Alternate Crops for Direct Seeding in the Dryland Inland Northwest
Stephen Guy, UI Crop Management Specialist
Russ Karow, OSU Extension Agronomist
Crops currently grown in the Inland Northwest 1) are adapted to and tolerant of regional climatic conditions; 2) fit grower soil, labor, equipment, and capital resources; 3) fit grower cropping system, financial, and personal goals; 4) have available markets; and 5) have seed, pesticide and other required production inputs available on a cost-effective basis. Each currently grown crop has strengths or weaknesses in each of these areas, but do meet all criteria. Alternate crops must also meet these criteria though seed stocks, registered pesticides, specialized equipment and markets will need to 'grow' as crop acreage increases.
Alternate crops have been evaluated in the Pacific Northwest for nearly 100 years. Soybean, flax, corn, dry beans, oats and other crops were all tested in field trials at the turn of the century. Many alternative crops have been tested to date. While climatic and soil resources have not changed significantly over this time, genetic potential, grower resources, and available markets have. It is useful to again assess the potential for alternate crops in current cropping systems.
Why Alternate Crops?
If current crops are successful, why consider alternatives? If you are thinking you=ll see higher financial return, think again. It is not likely that greater return will be realized from an individual alternate crop per se. But the benefits of alternate crops grown in rotation may increase overall returns, and a diversified cropping system can add income stability. Introduction of a broadleaf crop in an otherwise grass crop system allows control of grassy weeds and disruption of disease cycles. Spring crops in an otherwise winter crop system, or visa versa, allows control of alternate season weeds. Diversification of crops in rotation should reduce acute and chronic disease and insect problems. All crops have different root system structures. Crop rotation allows for plant root exploration and modification of different parts of the soil profile. These changes may reduce the need for production inputs in differing parts of a cropping system and may thereby increase overall profitability.
Crop Sequence Effects on Winter Wheat
In a series of experiments over five years in the 22-25 inch rainfall area of northern Idaho, previous crops were evaluated for crop sequence effects on winter wheat productivity. Dry pea is the most widely grown crop before winter wheat in this area and winter wheat yields following the previous crops are presented as a percentage of winter wheat yield following dry pea (Table 1). These experiments were part of a three year rotation with spring barley the rotation crop before the experimental crops were planted. Therefore, these results show the differences in a 'good' rotation sequence and if these rotational crops were inserted into a continuous cereal system, the response of the following winter wheat should be even greater. Winter wheat grain quality factors were also improved as yield increased.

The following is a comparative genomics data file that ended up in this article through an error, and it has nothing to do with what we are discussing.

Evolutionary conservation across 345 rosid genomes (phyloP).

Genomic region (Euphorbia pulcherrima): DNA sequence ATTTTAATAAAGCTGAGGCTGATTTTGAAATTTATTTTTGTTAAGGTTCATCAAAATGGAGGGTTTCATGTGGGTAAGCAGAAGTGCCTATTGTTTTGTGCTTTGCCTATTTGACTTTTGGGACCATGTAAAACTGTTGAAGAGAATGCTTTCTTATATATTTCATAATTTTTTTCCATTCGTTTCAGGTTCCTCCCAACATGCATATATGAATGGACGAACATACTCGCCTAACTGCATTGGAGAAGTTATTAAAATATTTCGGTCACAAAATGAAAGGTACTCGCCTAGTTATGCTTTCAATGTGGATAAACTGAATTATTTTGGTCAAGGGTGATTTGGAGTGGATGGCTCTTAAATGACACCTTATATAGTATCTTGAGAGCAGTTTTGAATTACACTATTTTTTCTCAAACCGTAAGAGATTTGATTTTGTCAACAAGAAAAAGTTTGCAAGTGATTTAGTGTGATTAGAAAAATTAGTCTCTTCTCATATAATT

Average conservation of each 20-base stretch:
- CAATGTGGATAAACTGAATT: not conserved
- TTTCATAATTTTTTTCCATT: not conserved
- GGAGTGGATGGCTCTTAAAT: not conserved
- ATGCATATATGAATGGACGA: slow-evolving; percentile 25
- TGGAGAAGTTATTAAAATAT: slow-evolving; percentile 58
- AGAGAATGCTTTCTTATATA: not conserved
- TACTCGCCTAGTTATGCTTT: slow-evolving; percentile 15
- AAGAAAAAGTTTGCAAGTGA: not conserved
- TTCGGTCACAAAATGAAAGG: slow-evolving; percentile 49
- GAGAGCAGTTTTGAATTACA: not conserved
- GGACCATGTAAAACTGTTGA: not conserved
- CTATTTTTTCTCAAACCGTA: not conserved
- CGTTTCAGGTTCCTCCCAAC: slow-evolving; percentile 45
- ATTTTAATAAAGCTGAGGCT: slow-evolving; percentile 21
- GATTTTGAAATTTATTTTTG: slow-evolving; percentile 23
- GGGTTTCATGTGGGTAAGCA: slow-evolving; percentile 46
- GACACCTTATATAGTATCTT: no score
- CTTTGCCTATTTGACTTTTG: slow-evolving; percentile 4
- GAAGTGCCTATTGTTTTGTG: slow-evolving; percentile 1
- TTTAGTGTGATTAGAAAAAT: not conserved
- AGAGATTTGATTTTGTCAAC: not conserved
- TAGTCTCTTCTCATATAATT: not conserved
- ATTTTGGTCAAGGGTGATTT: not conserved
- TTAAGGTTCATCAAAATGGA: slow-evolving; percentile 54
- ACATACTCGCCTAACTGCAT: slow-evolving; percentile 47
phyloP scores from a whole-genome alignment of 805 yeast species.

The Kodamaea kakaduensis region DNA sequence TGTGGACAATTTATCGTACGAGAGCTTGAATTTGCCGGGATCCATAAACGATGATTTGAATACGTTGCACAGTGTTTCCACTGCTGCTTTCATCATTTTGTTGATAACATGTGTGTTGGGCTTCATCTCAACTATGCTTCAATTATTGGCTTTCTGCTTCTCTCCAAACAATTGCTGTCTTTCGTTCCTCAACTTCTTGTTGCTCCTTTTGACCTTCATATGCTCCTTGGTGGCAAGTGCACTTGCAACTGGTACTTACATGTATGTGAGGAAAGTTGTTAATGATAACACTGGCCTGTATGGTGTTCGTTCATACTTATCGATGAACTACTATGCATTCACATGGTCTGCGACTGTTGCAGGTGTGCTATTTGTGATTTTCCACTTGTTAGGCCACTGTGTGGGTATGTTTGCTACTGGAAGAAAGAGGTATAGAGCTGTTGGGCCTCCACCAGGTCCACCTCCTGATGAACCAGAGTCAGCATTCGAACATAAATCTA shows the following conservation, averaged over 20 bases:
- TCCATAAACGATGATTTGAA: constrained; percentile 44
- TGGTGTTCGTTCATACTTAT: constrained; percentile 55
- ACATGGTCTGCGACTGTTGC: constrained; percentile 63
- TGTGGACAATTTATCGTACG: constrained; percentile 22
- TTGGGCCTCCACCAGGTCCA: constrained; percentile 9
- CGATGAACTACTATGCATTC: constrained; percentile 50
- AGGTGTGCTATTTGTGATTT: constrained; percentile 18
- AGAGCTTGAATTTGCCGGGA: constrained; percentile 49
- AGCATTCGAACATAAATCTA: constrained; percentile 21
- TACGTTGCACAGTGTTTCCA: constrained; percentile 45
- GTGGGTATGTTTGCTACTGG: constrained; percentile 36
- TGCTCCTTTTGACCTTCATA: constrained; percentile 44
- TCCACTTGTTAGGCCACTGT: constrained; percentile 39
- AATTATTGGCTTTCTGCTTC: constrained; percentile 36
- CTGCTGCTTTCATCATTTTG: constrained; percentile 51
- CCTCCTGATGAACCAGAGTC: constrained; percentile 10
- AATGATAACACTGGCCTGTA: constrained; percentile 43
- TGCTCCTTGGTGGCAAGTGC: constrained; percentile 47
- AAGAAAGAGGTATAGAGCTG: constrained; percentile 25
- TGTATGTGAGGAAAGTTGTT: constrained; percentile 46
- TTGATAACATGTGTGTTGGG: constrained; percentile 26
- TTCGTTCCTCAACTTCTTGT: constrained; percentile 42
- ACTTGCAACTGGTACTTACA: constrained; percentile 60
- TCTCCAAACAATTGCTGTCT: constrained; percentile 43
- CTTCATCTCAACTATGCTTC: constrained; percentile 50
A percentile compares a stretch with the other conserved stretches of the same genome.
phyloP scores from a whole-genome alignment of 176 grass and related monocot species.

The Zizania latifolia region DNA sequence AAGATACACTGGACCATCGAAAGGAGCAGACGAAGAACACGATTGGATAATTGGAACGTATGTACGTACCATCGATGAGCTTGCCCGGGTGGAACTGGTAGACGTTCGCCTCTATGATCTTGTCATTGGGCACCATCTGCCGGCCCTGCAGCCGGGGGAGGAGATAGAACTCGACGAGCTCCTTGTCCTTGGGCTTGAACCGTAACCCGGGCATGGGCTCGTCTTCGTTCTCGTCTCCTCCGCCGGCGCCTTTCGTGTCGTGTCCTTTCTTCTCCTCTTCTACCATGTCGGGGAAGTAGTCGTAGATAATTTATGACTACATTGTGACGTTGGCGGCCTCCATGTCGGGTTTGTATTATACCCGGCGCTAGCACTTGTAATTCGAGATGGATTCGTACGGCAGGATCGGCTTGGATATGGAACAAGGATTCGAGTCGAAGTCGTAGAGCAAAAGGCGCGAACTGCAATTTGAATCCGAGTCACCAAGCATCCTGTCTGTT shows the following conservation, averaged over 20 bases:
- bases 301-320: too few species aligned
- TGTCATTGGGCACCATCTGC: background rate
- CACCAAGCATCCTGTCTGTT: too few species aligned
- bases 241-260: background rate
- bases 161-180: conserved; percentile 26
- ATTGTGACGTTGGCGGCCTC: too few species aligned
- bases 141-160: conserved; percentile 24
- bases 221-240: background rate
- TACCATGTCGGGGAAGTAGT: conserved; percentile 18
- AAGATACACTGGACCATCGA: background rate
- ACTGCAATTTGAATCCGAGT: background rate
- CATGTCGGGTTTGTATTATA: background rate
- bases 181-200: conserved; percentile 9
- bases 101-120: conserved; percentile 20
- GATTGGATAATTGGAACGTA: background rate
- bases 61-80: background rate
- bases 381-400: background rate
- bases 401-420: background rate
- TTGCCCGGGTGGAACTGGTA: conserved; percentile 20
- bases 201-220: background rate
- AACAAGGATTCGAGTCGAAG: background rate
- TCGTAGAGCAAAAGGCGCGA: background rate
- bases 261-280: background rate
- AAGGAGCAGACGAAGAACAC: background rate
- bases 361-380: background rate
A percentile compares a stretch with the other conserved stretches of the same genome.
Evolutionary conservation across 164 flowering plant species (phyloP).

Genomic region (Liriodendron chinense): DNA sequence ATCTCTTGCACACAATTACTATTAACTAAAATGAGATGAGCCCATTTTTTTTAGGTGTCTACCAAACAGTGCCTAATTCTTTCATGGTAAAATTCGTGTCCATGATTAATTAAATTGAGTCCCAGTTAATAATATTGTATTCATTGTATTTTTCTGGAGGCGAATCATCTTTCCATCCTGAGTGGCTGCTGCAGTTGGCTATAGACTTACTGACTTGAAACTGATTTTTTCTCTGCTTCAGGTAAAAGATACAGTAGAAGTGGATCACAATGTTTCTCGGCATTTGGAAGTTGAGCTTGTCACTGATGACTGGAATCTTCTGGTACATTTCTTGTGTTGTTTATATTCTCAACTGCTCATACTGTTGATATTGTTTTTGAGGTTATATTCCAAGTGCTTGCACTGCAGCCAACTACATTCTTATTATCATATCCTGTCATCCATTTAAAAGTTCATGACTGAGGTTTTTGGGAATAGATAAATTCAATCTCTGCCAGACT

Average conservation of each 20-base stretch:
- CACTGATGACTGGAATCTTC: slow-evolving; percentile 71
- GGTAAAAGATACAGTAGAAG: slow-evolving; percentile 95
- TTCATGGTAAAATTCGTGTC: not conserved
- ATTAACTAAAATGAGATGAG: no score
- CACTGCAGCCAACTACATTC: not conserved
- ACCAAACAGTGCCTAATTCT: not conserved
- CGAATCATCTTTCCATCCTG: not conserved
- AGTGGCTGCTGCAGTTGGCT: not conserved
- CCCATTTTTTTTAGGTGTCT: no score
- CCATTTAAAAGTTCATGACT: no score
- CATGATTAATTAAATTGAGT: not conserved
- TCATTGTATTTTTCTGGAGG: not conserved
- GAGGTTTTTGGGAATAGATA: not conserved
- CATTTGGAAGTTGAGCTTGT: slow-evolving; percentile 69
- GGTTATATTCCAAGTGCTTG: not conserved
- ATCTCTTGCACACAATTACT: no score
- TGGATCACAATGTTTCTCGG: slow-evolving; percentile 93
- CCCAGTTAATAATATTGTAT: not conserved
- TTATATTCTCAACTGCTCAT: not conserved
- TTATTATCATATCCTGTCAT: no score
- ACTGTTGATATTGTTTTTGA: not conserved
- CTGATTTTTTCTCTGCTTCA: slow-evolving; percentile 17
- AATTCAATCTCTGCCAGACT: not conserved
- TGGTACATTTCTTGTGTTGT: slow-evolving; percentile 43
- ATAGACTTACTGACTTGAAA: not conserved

Table 1. Winter Wheat Yield Following Rotational Crops as a Percentage of the Yield Following Pea, Moscow and Genesee, Idaho
|Previous crop||W. wheat yield as % after pea||# of tests|
|Dry Pea||100 (106 bu/A)||4|
These results show that second year winter wheat is 24% less productive than following a pea crop. Other spring cereal crops appear better for a following winter wheat crop, but are more than 15% poorer than following pea. All the broadleaf crops in these studies gave nearly the same benefit as following pea (96 to 99 %). These comparisons are at a recommended N fertility level for the winter wheat and at high N fertility rates, the differences are somewhat smaller relative to pea. These trials only investigated some alternative crops, but most are feasible for the area. When evaluating the potential return of alternative rotation crops, the crop value should also include the rotation value for following crops.
Potential Alternate Crops
Potential alternate field crops for the Inland Northwest are shown in the accompanying Table 2. Ratings are Abest guesses@ of the authors based on local research, personal experience, or literature review. Ratings are for 1997-98. Pesticide, market and genetic resource availability will change with time. Crops are arranged by growing season and plant type.
Many of the potential alternative crops listed may appear to be standard crops in your cropping area. However, they appear on the list because they are not standard in other areas. This makes them very good candidates to be tried because markets, production knowledge, and crop support inputs are available. It would be prohibitive to give detailed information about each alternative crop listed. More detailed information is available through your Cooperative Extension Service. When considering an alternative crop new to you and especially new to your area, go slowly. Do not risk too many resources in the evaluation. Also remember that an alternate crop many look very promising one year due to growing conditions, but may fail in another year when conditions are different. There can be many pitfalls for alternative crops in adaptability, pest problems, seed availability and marketing. However, the potential for alternative crops to enhance our rotations and provide diversified income should be strong incentives to 'invest' in developing alternative crops for your cropping system.
Table 2. Potential Alternate Crops for the Inland Northwest. (1=definitely not, 3=possibly, 5=definitely)
|Warm-season, Summer grasses|
|Warm-season, summer broadleafs|